“Vulnerable, But Never Alone”

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Rev. Jocelyn B. Gardner Spencer

October 7, 2018

Mark 6:1-13


“He ordered them to take nothing for their journey except a staff; no bread, no bag, no money in their belts; but to wear sandals and not to put on two tunics.”

That’s how Mark’s gospel tells the story.  In Luke’s version of these same events, they’re not even allowed the staff.  And in Matthew, no staff and no sandals.

So what happened if James and John were set upon by thieves or wild animals on some empty stretch of dusty road?  They had no way to defend themselves, no bandages to bind up their wounds.  What happened if Thomas and Philip were caught in the rain and got soaked to the skin?  They had no spare set of dry clothes to change into.  What happened if Peter and Andrew found themselves hungry and cold as the sun began to set?  What happened if someone took offense at their message and decided the empire would be better off if those rabble-rousing voices were silenced?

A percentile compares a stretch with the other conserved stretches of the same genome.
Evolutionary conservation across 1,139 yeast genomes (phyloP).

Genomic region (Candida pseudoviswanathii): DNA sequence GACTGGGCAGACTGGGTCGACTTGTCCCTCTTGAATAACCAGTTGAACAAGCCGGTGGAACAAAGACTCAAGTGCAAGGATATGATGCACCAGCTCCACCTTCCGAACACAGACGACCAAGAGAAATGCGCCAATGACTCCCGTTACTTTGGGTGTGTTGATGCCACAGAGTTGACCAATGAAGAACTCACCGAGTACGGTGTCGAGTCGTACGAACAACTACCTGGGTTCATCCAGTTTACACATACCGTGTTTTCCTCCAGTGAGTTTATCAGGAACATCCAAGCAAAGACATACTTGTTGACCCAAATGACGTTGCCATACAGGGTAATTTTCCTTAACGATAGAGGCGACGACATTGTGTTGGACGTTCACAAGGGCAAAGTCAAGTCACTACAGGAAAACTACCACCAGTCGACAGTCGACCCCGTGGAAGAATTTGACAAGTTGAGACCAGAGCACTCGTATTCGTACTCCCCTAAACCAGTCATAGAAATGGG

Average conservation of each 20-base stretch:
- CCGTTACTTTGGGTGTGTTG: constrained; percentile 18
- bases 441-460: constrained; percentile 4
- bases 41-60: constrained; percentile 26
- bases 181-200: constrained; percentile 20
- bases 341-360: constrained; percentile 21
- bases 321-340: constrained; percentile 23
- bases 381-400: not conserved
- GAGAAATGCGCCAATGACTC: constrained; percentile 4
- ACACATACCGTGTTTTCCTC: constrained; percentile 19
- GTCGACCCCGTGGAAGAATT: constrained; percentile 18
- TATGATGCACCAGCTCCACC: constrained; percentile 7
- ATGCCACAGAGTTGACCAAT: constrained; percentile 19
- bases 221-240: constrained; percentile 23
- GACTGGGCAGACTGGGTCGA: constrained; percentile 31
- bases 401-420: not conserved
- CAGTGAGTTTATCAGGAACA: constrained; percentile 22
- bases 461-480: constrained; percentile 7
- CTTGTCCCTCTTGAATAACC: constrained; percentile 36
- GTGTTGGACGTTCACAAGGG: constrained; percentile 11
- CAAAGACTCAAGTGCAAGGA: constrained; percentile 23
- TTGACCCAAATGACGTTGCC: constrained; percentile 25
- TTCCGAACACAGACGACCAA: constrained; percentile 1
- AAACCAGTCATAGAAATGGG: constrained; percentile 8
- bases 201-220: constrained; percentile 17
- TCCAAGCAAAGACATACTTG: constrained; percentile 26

The way in which Jesus sent out his disciples is startling, if you really stop and think about it.  They set out, by his instruction, on a journey on foot across desert terrain—and they went without food, without extra clothes, without sunscreen or bug spray or a first aid kit, without even a bag to carry any of those items if they were somehow to come across them.  They went, in a word, vulnerable.

I can’t imagine that they felt very good about being sent out in this way.  But in spite of our human desire for self-protection, our human preference for independence, our human tendency toward self-defense, God seems to choose vulnerability over and over again as God’s favorite place to show up, God’s preferred habitat, God’s optimal situation in which to act.